Simple, Hands-Off Art Study
My grandmother used to have a large version of this painting hanging in her home. I hadn’t thought of it in years until I was looking through Mary Cassatt's work earlier this summer.
I recognized it right away—the girl’s posture and that brilliant shade of blue.
And suddenly I was back, an only child wandering through her grandmother’s home, opening drawers, peeking under tablecloths, and admiring the brightly colored armchairs. Anytime I climbed up onto one of the over-stuffed chairs and tried to sit up straight like a lady, my bottom slid down the cushion. But no matter—it's much more comfortable to slouch anyway.
Art has the power to become part of our very beings. As parents, we are stewards of many images our children see and absorb. Many homeschoolers I've observed include fine art appreciation and picture study in their curricula.
They might choose an artist to study for a term or even a full year,
spending time committing the details of the paintings to memory,
studying the background of the artist,
or recreating their own versions of their favorite paintings.
I love this! I want this in my life.
I'm interested in a more organic approach to art study.
Less of a formal lesson and more of
a slow absorption of the painting,
Simply posting a fine art print in a high-traffic area of our homes creates opportunities to make those paintings become part of our child's minds. And our minds!
Choose the Painting
Start with your personal favorites. Are there any artists you remember seeing in the city museum or studying in school? I have some very vivid memories in art museums.
When my grandma took me to see the Degas exhibit in Pasadena.
Seeing Van Gogh's self-portrait in Vienna.
Sitting on a bench in front of one of Monet's wall-size waterlily paintings.
If you don't have any favorites yet, consider checking out a visual arts encyclopedia from the library. Spend ten minutes flipping through the pages until you locate a page that speaks to you. Then prop it up in an easel and you're done!
I like to do personal unit studies and think it's fun to search for paintings that coincide with what I'm reading about. For example, my current study is on the beginning of time, earliest history, and the Creation (more on this soon). I came across a painting from the 1600s by Izaak van Oosten called "The Garden of Eden" that I'm going to put on my fridge soon! I keep an ongoing list of artwork that fits within my personal curriculum. These are the kinds of things I think about. Ha!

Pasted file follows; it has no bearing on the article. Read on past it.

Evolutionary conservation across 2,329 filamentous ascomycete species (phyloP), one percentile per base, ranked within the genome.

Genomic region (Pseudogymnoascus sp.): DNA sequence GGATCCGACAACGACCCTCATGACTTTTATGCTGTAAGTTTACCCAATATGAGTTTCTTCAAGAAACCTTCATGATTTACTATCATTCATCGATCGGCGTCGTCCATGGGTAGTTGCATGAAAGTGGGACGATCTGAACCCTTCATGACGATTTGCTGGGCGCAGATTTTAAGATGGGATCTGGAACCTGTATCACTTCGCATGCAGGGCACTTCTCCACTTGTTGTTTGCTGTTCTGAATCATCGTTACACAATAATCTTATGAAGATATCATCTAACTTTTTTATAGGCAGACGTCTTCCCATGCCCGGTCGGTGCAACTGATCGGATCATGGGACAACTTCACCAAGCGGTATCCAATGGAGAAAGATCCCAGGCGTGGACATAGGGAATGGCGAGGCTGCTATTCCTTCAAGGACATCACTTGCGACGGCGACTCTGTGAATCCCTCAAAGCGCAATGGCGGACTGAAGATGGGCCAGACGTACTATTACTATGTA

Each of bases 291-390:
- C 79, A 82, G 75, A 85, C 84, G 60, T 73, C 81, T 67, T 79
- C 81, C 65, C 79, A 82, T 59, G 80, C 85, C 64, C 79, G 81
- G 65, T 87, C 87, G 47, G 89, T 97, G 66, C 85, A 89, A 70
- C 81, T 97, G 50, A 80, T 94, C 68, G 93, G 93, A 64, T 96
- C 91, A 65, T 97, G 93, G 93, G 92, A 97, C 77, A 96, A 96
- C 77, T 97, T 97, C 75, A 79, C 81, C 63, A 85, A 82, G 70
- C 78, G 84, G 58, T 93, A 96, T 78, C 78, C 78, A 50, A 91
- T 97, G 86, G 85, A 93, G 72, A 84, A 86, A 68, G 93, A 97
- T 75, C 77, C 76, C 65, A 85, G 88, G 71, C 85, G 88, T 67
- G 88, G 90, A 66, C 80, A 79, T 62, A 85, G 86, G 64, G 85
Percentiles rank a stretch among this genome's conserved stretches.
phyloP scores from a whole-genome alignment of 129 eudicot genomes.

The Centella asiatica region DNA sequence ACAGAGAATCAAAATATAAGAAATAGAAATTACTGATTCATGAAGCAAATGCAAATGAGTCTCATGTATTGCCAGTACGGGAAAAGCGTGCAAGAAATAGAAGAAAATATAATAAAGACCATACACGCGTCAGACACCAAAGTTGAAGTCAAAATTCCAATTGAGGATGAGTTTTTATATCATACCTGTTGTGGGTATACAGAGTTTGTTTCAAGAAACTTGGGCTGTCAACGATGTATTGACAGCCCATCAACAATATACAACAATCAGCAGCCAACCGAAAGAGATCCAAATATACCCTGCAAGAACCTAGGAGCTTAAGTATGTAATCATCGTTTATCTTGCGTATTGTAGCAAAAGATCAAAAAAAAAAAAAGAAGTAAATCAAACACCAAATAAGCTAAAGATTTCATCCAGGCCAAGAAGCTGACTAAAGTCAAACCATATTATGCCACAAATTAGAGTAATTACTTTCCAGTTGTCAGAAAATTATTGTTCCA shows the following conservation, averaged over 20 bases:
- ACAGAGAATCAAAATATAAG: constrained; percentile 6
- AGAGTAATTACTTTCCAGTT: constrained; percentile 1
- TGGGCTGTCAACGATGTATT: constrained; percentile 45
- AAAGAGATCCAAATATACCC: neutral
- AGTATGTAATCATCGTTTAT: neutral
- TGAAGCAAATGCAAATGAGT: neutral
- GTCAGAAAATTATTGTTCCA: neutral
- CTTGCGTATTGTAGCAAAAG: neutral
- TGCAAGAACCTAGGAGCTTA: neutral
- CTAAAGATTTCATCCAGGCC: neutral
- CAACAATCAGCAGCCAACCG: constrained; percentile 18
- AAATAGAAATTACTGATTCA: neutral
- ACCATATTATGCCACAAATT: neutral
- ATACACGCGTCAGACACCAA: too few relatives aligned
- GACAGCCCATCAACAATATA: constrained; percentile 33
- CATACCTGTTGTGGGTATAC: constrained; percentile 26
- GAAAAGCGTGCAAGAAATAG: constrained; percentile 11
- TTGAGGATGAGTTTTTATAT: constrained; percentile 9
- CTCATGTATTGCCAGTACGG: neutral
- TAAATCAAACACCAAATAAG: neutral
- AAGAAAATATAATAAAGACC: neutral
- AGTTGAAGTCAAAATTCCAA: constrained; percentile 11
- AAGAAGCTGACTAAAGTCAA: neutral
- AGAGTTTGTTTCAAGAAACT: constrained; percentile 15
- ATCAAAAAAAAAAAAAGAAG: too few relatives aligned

You could choose paintings to coincide with the time of year or the holiday.
The Exploring Nature with Children curriculum lists a nature-themed painting for every week of the year. Things like grassy meadows, butterflies, and the harvest moon.
The week before Easter I post a painting a day to represent Holy Week.
Make it fit with your family's interests and passions.
Get the Painting
Art in the public domain can be freely printed! Don't ask me how long it took me to figure that out. I often print straight from Wikimedia Commons to my home printer. You can also send the image files to a printing center like FedEx or Staples for high quality prints. Your public library likely offers printing too! If you're going through the trouble of printing a fine painting, it's good to protect it with either a page protector or by laminating. I even invested in a laminator a couple years ago and am surprised how often I use it. Before long, you'll have a little collection of nice paintings to pull out on a whim.
Art book spreads are easy to display in an easel. You could post a fine art wall calendar or make a painting the background on your family computer.
We're going for minimal effort, maximum rewards.
Display the Painting
I like to post a painting on the fridge or
on the wall of our breakfast bar.
Choose a spot where the most people will see it the most times.
Done and done.
I leave a painting up until I'm tired of it or I get excited about a new one.
Posting beautiful paintings in my home helps me feel like I'm following Goethe's advice:
“A man should
hear a little music,
read a little poetry, and
see a fine picture
every day of his life, in order that worldly cares may not obliterate the sense of the beautiful which God has implanted in the human soul.”